One of the simplest ways to explain QRadar’s architecture is to follow the flow of data through it. This means, what input data is fed into QRadar, and how different components process this data, to produce useful information.
QRadar primarily receives three different types of inputs. These are:
1 – Events:
These are essentially the logs that get generated due to some activity. This can be a log event when firewall blocks certain traffic, or if it allows it. It can also be when a user successfully logs on to a device, or if the user tries a wrong password, a log is generated. The main characteristic of event is that it is logged due to an activity and it gives information about that activity in that instant – like traffic denied, or password was wrong.
2 – Flows
Flows are characterized by records that can span some time period. For example a skype call me be a minute or hours long. There is a start time and end time, while duration between start and end time for this record can be days, hours, minutes, seconds etc.
A flow is unique by 5-tuple, namely:
- Source IP
- Dest IP
- Dest Port
This means a flow can be uniquely identified by looking at these 5 items.
3 – Vulnerability Information
Vulnerability information comes from a QRadar component known as the Vulnerability Manager. Aim of this component is to keep a proactive approach for not letting vulnerabilities be exploited for the devices and machines in organization’s network.
This can visualized as follows:
It receives events/ logs from log sources configured to send logs to QRadar. These events are in raw form, which are normalized by DSM modules before they are sent to event processors. Even though the events get normalized, raw events do not get discarded.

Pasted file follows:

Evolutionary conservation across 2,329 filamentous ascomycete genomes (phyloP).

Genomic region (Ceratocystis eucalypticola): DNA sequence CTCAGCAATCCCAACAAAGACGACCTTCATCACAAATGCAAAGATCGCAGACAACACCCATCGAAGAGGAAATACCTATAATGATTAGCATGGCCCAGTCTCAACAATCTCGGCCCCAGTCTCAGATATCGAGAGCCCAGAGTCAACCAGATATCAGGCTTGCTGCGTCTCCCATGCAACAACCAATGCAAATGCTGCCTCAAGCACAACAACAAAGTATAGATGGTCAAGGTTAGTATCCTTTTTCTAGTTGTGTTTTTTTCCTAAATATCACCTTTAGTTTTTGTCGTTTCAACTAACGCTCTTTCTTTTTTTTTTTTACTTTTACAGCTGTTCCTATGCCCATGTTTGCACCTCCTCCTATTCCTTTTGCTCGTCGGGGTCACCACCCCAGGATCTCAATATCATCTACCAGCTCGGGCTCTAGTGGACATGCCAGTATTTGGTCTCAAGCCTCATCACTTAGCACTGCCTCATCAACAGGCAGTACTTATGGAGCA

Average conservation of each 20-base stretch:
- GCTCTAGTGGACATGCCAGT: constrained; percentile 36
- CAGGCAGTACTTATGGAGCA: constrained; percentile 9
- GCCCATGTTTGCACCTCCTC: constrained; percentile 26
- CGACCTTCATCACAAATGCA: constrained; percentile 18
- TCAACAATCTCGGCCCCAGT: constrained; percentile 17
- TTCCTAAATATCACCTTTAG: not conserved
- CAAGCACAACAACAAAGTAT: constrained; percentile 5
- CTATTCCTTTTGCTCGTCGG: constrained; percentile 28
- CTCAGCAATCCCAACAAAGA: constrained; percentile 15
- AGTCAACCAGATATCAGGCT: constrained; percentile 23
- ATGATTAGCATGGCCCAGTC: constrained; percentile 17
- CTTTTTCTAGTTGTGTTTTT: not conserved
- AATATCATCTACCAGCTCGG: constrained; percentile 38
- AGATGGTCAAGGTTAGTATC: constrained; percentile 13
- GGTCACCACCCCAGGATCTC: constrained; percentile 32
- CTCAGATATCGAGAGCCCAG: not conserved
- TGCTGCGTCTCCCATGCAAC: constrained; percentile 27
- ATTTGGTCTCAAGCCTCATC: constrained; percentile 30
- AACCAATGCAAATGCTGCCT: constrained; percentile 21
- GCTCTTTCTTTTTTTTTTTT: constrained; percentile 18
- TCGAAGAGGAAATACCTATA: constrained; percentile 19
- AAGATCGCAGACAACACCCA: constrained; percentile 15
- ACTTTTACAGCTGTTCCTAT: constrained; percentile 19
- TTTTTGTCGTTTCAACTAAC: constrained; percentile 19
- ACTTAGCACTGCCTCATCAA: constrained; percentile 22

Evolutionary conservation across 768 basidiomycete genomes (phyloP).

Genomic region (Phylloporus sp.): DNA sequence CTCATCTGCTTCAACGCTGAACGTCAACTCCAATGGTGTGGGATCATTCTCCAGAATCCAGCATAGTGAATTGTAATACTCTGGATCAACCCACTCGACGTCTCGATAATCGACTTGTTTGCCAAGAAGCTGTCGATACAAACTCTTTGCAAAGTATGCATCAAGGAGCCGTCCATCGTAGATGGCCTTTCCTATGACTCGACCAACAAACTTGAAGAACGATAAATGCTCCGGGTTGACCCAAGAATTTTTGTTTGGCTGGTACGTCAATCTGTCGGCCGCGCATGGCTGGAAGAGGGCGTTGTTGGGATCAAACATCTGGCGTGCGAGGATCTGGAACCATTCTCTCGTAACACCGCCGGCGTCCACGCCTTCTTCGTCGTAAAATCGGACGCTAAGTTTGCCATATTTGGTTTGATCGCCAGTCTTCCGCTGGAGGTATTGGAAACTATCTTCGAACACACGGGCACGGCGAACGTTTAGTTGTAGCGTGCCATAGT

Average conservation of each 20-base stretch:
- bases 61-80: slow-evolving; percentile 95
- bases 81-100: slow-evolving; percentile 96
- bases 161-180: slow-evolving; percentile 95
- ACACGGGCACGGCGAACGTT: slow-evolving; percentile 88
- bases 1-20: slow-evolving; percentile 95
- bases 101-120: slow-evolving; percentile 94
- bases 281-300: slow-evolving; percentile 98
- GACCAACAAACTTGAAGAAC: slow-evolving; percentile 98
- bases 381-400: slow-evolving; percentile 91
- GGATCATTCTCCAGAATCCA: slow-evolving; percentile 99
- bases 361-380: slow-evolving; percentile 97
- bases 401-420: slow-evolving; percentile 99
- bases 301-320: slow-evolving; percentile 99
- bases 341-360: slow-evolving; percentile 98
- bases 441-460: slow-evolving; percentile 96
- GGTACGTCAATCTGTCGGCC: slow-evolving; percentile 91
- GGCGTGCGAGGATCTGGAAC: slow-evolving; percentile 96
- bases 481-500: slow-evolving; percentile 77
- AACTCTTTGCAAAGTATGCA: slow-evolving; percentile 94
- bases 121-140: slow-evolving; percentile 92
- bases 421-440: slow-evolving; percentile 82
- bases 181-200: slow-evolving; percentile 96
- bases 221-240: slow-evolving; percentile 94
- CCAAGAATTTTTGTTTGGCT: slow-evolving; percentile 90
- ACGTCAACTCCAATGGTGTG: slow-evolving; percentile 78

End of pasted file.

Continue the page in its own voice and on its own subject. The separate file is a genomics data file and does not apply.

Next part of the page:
The Event Processor receives raw and normalized events from event collectors for analysis. They also store the data both kinds of events (normalized and raw).
If there is need for more data storage to store events and flows, we can use data nodes.
The magistrate’s job is to correlate data from event processors, for finding what might be going on in the network and generate offenses.
QRadar Event Pipeline:
The components described above contribute by forcing data (events and flows) pass through the following pipeline:
The event collector collects/ receives events from log sources the passes them to license throttling service, which checks if the amount of events coming in to the pipeline are supported by the license. Once the license is checked, the events get sent to the DSM modules for parsing. DMSs are specialized modules which are tailor made to parse logs coming from different devices and different vendors.
The parsed events then go through coalescing filter, where de-duplication of events/ logs happens. After coalescing filter is done “removing” duplicate events, CRE (Custom Rules Engine) Processor takes over. CRE contains the rules which specify when to fire an offense or react in a certain way, when a condition is matched.
For example, we can make a rule in CRE, which generates an offence and notifies QRadar administrator if a new user with administrative privileges is created on active directory.
This pipeline is shown in the flow chart below: